Calgary has seen a surge in commercial logistics development this year after a relative lull in 2017, with much of the activity being in the city’s periphery. CBRE stats show there were almost four million square feet of new industrial space under construction in the third quarter of 2018, the largest since the first quarter of 2015. A notable new addition is a 600,000-square-foot Amazon fulfilment centre in Balzac, 24 kilometres north of Calgary.

In the Vancouver area, growing container volumes at the Port of Vancouver have led to increased demand for logistics facilities, but there’s a shortage of available land in the region that’s hemmed in by the mountains, Mr. Czestochowski said. A big new Amazon logistics centre was located in New Westminster. “There’s going to be continued strength in the price of land there, because there won’t likely be an oversupply.”

And in Montreal, after the opening of a new container terminal at the Port in Montreal, developers are looking for land further away from the main island as available land in serviced areas is in short supply, a recent CBRE North America Logistics and Seaports report found. Permit applications have increased, but much of the proposed development is not yet under construction.

Meanwhile in the GTA, Kubota is thinking even bigger. “We bought more land than we initially need, but we’re planning to have the capacity to continue to expand,” Mr. Hickey said. The company’s warehousing needs have doubled in the past seven years with acquisitions of other companies and new product lines, including farm and loading equipment.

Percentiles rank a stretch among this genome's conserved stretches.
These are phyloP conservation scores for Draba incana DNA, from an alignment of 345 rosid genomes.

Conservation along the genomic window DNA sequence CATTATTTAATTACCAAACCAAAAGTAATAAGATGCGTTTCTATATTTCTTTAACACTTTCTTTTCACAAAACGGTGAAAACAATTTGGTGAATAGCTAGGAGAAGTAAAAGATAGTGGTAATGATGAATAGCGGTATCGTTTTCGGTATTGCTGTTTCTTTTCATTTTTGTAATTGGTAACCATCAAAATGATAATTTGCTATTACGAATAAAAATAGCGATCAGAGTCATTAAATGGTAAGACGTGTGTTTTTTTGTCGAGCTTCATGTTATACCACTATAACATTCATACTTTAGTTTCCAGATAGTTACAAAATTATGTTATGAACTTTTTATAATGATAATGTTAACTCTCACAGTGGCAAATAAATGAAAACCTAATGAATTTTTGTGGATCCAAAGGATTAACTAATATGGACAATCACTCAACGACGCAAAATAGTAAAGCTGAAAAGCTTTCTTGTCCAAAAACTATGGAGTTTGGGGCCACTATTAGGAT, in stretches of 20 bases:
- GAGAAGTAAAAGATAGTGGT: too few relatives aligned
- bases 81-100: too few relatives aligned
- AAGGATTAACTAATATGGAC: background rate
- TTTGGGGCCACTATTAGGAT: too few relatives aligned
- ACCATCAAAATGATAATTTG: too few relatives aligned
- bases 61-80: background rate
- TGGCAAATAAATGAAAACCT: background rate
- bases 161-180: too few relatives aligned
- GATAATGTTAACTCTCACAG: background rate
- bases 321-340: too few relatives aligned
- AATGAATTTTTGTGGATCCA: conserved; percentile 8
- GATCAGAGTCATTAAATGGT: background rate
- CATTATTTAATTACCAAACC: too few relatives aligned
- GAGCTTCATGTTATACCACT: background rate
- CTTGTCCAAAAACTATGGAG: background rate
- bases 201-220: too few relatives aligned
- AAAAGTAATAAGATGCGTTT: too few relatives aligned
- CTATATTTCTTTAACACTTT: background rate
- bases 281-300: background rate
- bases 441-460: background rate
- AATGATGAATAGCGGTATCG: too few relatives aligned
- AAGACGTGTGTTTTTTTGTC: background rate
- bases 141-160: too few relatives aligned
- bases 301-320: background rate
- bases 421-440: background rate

It purchased 50 acres of land – an increase from the 20 it owned and leased at its current location on the east side of Markham. The company is building a 500,000-square-foot warehouse in Pickering, plus an additional 65,000 square feet of head office space in its first phase, due to open in 2020. But future phases could see the campus expand to more than a million square feet, along with additional testing, training and logistics facilities, Mr. Hickey said.

The site is part of the Pickering Innovation Corridor, which comprises 800 acres of formerly provincially owned land along Highway 407 between York-Durham Townline Road and Brock Road. The province sold the city the strip of land, which was part of a large parcel of land being held for a potential airport. An extension of 407 has made the area a more attractive site for commercial development and the airport development is still a possibility.

How much further can industrial spread in the GTA go? Mr. Czestochowski sees Bowmanville and Clarington to the east and Halton, Peel and Durham regions as having potential for future logistics development.

Beyond that, there’s the greater Golden Horseshoe, Hamilton and St. Catharines. “We haven’t seen much logistics growth in those outer areas yet, but that may be the new frontier,” he said.

Kubota Canada’s new Pickering facility

Area: 565,500 square feet, with the possibility of increasing to 1,000,000 square feet in the future.

Investment: Approximately $67-million for the land and building.

Workforce: Kubota Canada plans to grow to 250 employees by 2027 from 190 currently.

Construction start: Spring of 2019.

Move in: Summer of 2020.

Source: Kubota Canada Ltd.